As Jeremy Hunt imposes new contracts of employment onto junior doctors, there is talk of many of them leaving the NHS to work overseas. Westminster World investigates the benefits and drawbacks of such a decision.
Breathing heavily and slowly, as if through a straw, Josephine doubles over on the bed, fighting for her final few breaths.
Uncomfortable and terrified, the 76 year-old squeezes her daughter’s hand as she desperately tries to draw oxygen in through her mask.
A young man stands at the bedside, hand on her shoulder, tears rolling off his chiselled jaw. Jack is a junior doctor. It’s 4am and Josephine’s bed is one of more than 60 he is responsible for tonight, along with just one other doctor.
Josephine’s chronic lung disease has stiffened her lungs and filling them with oxygen is becoming impossible. Jack has tried to make her as comfortable as possible.
Five nurses on other wards have bleeped his pager, asking him to assess other patients. He has been awake for 19 hours and he can’t formulate a clear thought or plan.
This is the NHS Jack remembers: stressful, stretched and broken. An uncountable number of sleepless nights and one mental breakdown later, Jack packed his bags and went to work as a radiologist in Australia.
Jack now earns almost triple what he would be earning in the UK, and tells me his cost-of-living is less than half of that when he was in London. He says he is far more relaxed, optimistic and the happiest he can ever remember being.
But at what cost to the British taxpayer?
According to the BMA, it costs the taxpayer a quarter of a million pounds to train an NHS doctor, and the number of NHS doctors applying to work abroad surged by 1,000 percent on the day that Jeremy Hunt imposed the news contracts.
But despite these rising figures, the BMA found that, of these applicants, as many as 30 per cent will not end up leaving and the fact remains that the overwhelming majority of UK doctors are choosing to remain in the NHS.
Dr Lucy Beale is 26. After completing her mandatory training in the UK she looked into a life overseas. “The work load just keeps on increasing,” she told Westminster World. “It’s very stressful, and my work life balance is certainly not what I’d hoped. But at the end of the day I love the NHS. I love my patients and I love my job. I trained as a doctor to help those in need, not to make money and have a big swimming pool in the sun.”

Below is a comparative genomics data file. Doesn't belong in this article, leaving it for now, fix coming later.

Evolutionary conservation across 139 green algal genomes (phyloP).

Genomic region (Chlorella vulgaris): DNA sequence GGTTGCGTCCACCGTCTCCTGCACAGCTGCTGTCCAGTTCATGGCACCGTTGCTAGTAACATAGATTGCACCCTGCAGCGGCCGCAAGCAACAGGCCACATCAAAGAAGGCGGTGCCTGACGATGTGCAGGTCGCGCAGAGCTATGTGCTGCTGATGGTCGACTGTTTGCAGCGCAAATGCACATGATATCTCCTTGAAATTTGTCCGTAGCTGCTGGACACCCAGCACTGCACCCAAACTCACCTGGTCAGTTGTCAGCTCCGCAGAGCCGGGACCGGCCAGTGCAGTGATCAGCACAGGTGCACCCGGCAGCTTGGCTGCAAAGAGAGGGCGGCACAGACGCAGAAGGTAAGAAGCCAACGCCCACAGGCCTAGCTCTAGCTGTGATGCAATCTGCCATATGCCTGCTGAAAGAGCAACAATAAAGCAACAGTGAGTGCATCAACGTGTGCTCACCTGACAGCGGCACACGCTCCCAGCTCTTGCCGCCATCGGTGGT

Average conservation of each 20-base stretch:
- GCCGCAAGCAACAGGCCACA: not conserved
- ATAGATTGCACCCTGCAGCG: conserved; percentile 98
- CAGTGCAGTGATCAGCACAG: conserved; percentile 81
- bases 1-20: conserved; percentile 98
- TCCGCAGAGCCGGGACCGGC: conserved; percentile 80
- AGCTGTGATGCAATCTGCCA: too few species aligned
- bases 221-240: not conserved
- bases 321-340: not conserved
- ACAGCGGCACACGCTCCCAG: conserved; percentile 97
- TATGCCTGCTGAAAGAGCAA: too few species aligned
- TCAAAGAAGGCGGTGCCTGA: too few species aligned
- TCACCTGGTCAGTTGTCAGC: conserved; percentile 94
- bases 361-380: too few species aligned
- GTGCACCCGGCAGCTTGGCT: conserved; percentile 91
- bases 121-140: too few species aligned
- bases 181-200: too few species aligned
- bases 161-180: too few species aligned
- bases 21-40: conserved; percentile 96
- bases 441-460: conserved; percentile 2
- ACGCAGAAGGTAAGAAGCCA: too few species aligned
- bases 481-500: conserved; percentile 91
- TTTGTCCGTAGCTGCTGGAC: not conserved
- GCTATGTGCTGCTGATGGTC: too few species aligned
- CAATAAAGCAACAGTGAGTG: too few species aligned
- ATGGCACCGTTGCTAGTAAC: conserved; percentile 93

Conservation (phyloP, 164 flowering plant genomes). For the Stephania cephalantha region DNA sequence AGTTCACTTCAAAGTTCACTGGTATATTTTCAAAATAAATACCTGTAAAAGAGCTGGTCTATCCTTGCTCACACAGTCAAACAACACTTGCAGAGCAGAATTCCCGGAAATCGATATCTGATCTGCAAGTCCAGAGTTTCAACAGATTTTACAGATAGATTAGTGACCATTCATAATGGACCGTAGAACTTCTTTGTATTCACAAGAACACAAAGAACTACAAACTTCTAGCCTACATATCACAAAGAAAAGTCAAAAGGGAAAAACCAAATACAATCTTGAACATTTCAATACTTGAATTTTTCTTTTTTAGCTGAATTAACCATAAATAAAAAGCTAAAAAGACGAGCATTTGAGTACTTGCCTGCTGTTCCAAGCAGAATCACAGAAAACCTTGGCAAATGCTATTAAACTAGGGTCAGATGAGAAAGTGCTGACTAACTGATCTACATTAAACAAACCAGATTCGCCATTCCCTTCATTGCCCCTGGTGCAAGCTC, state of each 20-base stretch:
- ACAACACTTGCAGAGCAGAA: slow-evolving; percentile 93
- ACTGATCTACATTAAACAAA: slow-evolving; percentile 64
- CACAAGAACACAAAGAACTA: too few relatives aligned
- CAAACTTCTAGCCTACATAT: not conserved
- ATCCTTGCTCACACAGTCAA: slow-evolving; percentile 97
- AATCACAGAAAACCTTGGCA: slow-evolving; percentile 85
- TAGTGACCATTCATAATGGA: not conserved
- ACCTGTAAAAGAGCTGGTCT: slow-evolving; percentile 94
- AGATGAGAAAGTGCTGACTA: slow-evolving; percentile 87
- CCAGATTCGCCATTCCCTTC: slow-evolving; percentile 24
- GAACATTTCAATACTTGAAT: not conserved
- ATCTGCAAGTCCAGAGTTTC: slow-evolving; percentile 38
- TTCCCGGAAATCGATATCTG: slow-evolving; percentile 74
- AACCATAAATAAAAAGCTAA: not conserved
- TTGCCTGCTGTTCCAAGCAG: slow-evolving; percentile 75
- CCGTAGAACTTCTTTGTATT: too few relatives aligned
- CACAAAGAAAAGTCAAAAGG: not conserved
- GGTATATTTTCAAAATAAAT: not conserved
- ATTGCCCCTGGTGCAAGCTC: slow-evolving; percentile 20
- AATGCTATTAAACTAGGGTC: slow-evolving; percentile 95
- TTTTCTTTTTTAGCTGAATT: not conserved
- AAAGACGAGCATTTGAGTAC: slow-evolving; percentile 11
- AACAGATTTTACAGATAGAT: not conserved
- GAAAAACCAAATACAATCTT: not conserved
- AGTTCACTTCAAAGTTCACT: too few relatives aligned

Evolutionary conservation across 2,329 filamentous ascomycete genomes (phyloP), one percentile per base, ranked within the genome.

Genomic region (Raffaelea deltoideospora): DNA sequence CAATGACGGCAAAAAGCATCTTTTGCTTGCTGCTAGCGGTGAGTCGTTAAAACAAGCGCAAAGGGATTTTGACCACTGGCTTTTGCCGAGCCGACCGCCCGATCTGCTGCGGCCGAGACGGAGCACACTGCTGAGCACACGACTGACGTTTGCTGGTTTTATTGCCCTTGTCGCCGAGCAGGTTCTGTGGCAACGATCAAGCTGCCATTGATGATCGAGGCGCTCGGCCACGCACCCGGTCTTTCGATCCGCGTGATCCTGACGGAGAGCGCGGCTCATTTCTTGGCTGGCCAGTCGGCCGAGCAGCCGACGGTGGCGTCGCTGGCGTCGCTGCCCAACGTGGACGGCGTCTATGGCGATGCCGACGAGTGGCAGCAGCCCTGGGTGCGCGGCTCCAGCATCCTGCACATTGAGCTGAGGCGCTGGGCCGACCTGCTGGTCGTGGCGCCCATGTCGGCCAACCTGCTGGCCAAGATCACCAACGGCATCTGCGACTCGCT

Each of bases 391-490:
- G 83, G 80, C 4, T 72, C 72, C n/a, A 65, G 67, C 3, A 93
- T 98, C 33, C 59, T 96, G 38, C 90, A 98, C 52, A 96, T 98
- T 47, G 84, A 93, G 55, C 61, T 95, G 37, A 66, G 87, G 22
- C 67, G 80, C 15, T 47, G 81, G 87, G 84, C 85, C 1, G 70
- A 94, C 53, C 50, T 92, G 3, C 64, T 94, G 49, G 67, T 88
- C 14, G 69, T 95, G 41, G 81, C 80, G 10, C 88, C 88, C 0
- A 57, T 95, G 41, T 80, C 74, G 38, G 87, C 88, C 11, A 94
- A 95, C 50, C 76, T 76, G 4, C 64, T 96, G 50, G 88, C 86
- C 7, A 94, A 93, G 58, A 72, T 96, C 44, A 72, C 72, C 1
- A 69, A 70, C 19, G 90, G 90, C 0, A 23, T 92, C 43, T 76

Dr Owen Alexander and his wife Helen, a nurse, left the UK in 2008 to work in a hospital in the US. “We were paid a lot more money, yes. But money isn’t everything to us. The culture is completely different and the private culture of medicine in America compromises good care and medical ethics, from what we’ve seen.” Since returning in 2014, Owen and Helen say they’re much happier back in the UK.
So for those still applying to leave, how easy is it to work as a doctor overseas?
Dr Tom Leach is the founder of almostadoctor.com, a popular advice website, app and blog used by millions of medical students and junior doctors. Speaking to Westminster World, Dr. Leach explained: “It really depends on which country you’re applying to. America and New Zealand are relatively easy. Applications take less than a year and the NHS training is regarded very highly out there.”
“America is another story. You have to sit a very expensive, very difficult set of examinations and there’s no guarantee of a job once you pass them. Those offering junior doctor level jobs tend to favour American-trained graduates.”
“Most European countries fall somewhere in the centre of this scale.”
The trend of doctors applying to work abroad en masse has been seen before. With an average, fully trained, senior doctor in Italy earning as little as half what the equivilent doctor would earn in the UK, for many years it has been common to save up and sit the American medical examinations, and yet still, the majority of Italian doctors remain in Italy and work for the
Yet with British medical schools still receiving more than 10 applicants per place, perhaps filling the medical schools, and subsequently the junior doctor workforce, with those happy to work for less money would provide a more economical service and cut government spending on healthcare.
Subeditor: David Gregg